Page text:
Physicalism and Its Discontents: A Study in Whitehead’s Panexperientialist Alternative [draft]

UPDATE: Here is a PDF of the final draft accepted for publication under the revised title "The Varieties of Physicalist Ontology: A Study in Whitehead's Process-Relational Alternative." I've just finished drafting this article, which will hopefully be featured in a special issue of the Journal of Philosophy, Theology, and the Sciences focused on panpsychism. It still [...]

Whitehead and Marx: A Cosmopolitical Approach to Ecological Civilization

Below is a recording of my talk (a video first, then audio only that includes the discussion afterwards). I've also included an extended draft of some notes I took to prepare my talk. Finally, I've included my notes taken while listening to Jason Moore during yesterday's opening lecture. https://www.youtube.com/watch?v=dESDLeNA84Q https://www.youtube.com/watch?v=i32-vWJJSIk& Fifth annual conference of the [...]

Time and Experience in Physics and Philosophy [draft]

[Update 3/28/2019: Here is a PDF of the final draft prior to my conference presentation: "Time and Experience in Physics and Philosophy: Whiteheadian Reflections on Bergson, Einstein, and Rovelli."  This will eventually be published in an anthology with the other conference papers and is likely to undergo further revisions at a later date.] Below is a [...]

“Electrons Don’t Think” by Sabine Hossenfelder

The following is a comment I posted on the physicist and blogger Sabine Hossenfelder's blog Backreaction to a post titled "Electrons Don't Think." https://backreaction.blogspot.com/2019/01/electrons-dont-think.html Hi Sabine. I discovered your blog last night after Googling "Carlo Rovelli and Alfred North Whitehead." It brought me to Tam Hunt's interview with Rovelli. I have been studying Rovelli's popular [...]

Catherine Keller: The Cosmopolitical Entanglements of Process-Relational Theology

In what follows, I offer some reflections on the feminist process theologian Catherine Keller’s book Cloud of the Impossible: Negative Theology and Planetary Entanglement (2015). Keller poetically folds her refreshingly open theological orientation into an array of important planetary topics,—including the ethical implications of quantum entanglement (chapter 4), the poststructuralist dissolution of substance (chapter 5) [...]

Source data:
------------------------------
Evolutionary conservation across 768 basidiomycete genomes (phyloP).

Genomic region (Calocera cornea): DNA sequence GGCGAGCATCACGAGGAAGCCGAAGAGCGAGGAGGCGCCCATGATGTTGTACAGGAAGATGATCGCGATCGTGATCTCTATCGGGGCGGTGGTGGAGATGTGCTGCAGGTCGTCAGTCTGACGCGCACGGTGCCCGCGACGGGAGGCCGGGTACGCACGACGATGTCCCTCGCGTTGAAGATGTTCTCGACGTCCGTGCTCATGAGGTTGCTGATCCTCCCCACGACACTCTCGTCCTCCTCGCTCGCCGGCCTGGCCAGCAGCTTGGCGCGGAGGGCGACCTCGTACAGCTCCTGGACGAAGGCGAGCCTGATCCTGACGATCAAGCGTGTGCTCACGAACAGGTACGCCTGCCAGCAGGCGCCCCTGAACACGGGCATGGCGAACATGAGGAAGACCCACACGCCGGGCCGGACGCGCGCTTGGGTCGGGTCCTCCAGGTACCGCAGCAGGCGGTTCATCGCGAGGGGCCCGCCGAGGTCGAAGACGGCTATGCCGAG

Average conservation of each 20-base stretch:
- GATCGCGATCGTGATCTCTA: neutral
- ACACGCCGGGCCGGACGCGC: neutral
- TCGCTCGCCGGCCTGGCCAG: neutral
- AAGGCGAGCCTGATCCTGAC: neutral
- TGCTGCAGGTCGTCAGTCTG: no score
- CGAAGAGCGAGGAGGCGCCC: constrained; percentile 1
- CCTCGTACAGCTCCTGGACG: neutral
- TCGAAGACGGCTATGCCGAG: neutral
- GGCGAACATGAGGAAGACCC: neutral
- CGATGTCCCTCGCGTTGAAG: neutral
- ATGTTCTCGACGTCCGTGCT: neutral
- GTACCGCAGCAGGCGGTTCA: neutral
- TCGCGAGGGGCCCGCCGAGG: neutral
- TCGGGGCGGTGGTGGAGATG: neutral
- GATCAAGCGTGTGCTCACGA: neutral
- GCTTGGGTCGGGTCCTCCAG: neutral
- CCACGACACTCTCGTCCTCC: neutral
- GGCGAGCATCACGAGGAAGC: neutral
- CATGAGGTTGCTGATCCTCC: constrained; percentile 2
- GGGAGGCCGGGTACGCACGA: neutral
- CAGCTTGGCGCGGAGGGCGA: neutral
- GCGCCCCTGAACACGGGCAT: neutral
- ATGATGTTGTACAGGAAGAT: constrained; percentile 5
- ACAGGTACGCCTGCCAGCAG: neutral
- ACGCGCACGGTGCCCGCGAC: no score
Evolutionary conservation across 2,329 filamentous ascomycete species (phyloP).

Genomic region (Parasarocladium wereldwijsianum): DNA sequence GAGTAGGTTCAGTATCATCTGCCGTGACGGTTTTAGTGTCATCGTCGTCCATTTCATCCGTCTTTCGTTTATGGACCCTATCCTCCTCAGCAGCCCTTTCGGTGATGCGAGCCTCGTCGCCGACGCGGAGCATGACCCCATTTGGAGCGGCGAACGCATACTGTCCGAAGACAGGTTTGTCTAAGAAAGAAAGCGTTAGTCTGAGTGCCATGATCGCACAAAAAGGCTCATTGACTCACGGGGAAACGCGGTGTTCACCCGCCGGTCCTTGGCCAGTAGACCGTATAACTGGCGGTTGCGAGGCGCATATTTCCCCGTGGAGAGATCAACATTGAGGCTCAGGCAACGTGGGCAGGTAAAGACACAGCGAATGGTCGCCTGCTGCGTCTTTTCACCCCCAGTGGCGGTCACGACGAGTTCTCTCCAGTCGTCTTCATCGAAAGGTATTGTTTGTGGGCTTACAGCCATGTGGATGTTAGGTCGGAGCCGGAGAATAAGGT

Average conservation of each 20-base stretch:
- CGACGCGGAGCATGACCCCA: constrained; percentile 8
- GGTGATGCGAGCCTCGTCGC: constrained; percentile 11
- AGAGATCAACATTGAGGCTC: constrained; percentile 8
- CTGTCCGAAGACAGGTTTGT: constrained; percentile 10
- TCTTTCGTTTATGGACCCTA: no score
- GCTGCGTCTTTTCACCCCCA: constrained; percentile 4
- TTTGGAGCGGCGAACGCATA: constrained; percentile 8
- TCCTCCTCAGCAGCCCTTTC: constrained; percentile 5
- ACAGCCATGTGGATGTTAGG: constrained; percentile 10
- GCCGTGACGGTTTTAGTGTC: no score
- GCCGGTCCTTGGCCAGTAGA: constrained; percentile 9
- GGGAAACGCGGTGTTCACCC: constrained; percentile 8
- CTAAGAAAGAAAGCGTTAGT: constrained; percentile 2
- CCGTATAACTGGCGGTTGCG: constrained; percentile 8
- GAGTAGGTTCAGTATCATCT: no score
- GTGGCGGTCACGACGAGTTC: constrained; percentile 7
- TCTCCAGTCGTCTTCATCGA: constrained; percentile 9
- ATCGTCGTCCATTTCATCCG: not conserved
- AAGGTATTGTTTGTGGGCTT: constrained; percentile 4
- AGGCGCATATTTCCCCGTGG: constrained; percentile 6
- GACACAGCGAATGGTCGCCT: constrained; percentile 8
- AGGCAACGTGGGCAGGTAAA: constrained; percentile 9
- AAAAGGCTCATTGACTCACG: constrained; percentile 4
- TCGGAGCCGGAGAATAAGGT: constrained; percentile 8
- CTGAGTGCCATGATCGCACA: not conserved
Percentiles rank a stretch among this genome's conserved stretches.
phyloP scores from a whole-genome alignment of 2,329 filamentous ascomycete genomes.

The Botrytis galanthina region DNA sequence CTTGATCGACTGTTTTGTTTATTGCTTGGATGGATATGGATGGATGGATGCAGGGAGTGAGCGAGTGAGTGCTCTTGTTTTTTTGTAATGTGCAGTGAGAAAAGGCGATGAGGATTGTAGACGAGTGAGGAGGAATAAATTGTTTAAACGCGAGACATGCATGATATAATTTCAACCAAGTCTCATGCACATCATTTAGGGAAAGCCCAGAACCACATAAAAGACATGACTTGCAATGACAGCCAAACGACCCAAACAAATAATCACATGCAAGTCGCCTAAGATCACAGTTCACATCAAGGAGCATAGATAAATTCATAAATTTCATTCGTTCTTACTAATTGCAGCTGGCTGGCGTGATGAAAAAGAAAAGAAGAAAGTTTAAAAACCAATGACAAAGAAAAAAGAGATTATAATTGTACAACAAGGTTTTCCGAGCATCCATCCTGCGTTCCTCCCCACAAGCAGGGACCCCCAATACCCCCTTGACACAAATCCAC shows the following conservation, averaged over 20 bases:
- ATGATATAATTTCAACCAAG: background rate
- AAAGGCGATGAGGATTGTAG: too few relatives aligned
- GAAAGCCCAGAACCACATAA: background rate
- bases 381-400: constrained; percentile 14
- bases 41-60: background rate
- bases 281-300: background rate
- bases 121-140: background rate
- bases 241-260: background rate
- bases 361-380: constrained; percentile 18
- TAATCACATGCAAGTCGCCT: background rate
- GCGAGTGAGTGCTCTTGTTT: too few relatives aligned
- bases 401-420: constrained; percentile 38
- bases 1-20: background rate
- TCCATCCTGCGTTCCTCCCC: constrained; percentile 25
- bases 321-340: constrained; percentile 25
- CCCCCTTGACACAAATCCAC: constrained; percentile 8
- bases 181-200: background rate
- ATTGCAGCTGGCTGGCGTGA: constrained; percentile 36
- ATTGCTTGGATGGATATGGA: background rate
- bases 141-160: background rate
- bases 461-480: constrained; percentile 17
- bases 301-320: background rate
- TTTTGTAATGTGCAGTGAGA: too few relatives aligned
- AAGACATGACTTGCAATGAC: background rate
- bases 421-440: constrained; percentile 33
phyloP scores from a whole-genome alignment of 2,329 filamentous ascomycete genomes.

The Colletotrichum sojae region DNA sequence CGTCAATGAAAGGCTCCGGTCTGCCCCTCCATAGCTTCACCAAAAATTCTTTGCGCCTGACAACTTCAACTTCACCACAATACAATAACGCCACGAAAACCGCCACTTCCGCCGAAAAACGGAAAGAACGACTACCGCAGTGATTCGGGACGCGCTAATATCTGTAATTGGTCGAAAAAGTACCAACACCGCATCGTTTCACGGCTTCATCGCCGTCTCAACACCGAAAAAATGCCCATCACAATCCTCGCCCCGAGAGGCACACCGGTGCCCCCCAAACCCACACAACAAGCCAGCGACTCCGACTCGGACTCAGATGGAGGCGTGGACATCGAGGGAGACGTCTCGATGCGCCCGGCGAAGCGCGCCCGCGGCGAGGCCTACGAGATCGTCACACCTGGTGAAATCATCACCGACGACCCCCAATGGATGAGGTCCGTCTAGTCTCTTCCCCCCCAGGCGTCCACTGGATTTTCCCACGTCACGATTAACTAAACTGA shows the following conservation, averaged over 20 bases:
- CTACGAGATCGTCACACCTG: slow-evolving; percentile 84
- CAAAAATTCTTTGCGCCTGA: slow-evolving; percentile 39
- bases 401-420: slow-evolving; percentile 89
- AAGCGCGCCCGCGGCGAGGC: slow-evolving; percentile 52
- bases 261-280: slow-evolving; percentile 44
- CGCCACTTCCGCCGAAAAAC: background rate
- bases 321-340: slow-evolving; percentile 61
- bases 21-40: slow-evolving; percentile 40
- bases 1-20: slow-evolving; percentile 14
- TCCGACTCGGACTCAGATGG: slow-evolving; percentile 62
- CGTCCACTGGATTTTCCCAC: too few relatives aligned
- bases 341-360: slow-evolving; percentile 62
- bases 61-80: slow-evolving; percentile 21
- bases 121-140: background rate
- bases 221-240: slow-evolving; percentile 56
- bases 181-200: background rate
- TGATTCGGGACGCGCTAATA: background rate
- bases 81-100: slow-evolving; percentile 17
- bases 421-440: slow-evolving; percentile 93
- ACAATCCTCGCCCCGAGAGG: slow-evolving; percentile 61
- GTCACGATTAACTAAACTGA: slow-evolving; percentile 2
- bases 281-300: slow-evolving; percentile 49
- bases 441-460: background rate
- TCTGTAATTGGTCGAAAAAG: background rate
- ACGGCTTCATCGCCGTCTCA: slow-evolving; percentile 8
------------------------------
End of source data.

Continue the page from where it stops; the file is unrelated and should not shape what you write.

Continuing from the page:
Politics and Pluralism in the Anthropocene

Notes from a talk I gave at CIIS this past March titled "Politics and Pluralism in the Anthropocene" Here's the video of the whole panel: https://youtu.be/sgoAZV4VVsc Foucault on Hegel: “[T]ruly to escape Hegel involves an exact appreciation of the price we have to pay to detach ourselves from him. It assumes that we are aware of the [...]

Pluto and the Underworld of Scientific Knowledge Production

A Slovakian visual artist, András Cséfalvay, recently invited me to submit a video for inclusion in his upcoming exhibition in Prague focused on the cultural significance of Pluto (my video is embedded below). Back in 2006, Pluto was demoted from its planetary status by the International Astronomical Union. Following the flyby of NASA's New Horizons [...]

Lectures on Timothy Morton’s “Humankind: Solidarity with Nonhuman People”

Process and Difference in the Pluriverse (opening lecture) My Spring course at CIIS.edu finishes up this week with a set of modules on Timothy Morton's book Humankind: Solidarity with Nonhuman People (2017). Earlier in the semester, we read works by Plato, William James, Catherine Keller, William Connolly, Bruno Latour, Anne Pomeroy, and Donna Haraway. Below, I [...]

Process & Difference in the Pluriverse, an online course at CIIS.edu

A trailer for my course being offered this Spring at CIIS.edu. https://youtu.be/MK852X892qQ PARP 6135 Process and Difference in the Pluriverse will explore the ethical, social, political, and ecological implications of process-relational philosophy. You could call it a course in applied or experimental metaphysics. We will read and discuss texts by radical empiricist William James, revolutionary sociologist [...]

Bruno Latour’s Gaian Political Aesthetics

Excerpted from Waiting for Gaia. "...it became possible for scholars to follow with the same instruments that allow us to trace the production of science (search engines, scientometrics and bibliometric tools, maps of the blogospheres), the people, lobbies, credentials, and money flows of those who insisted on making it a controversy. I am thinking here [...]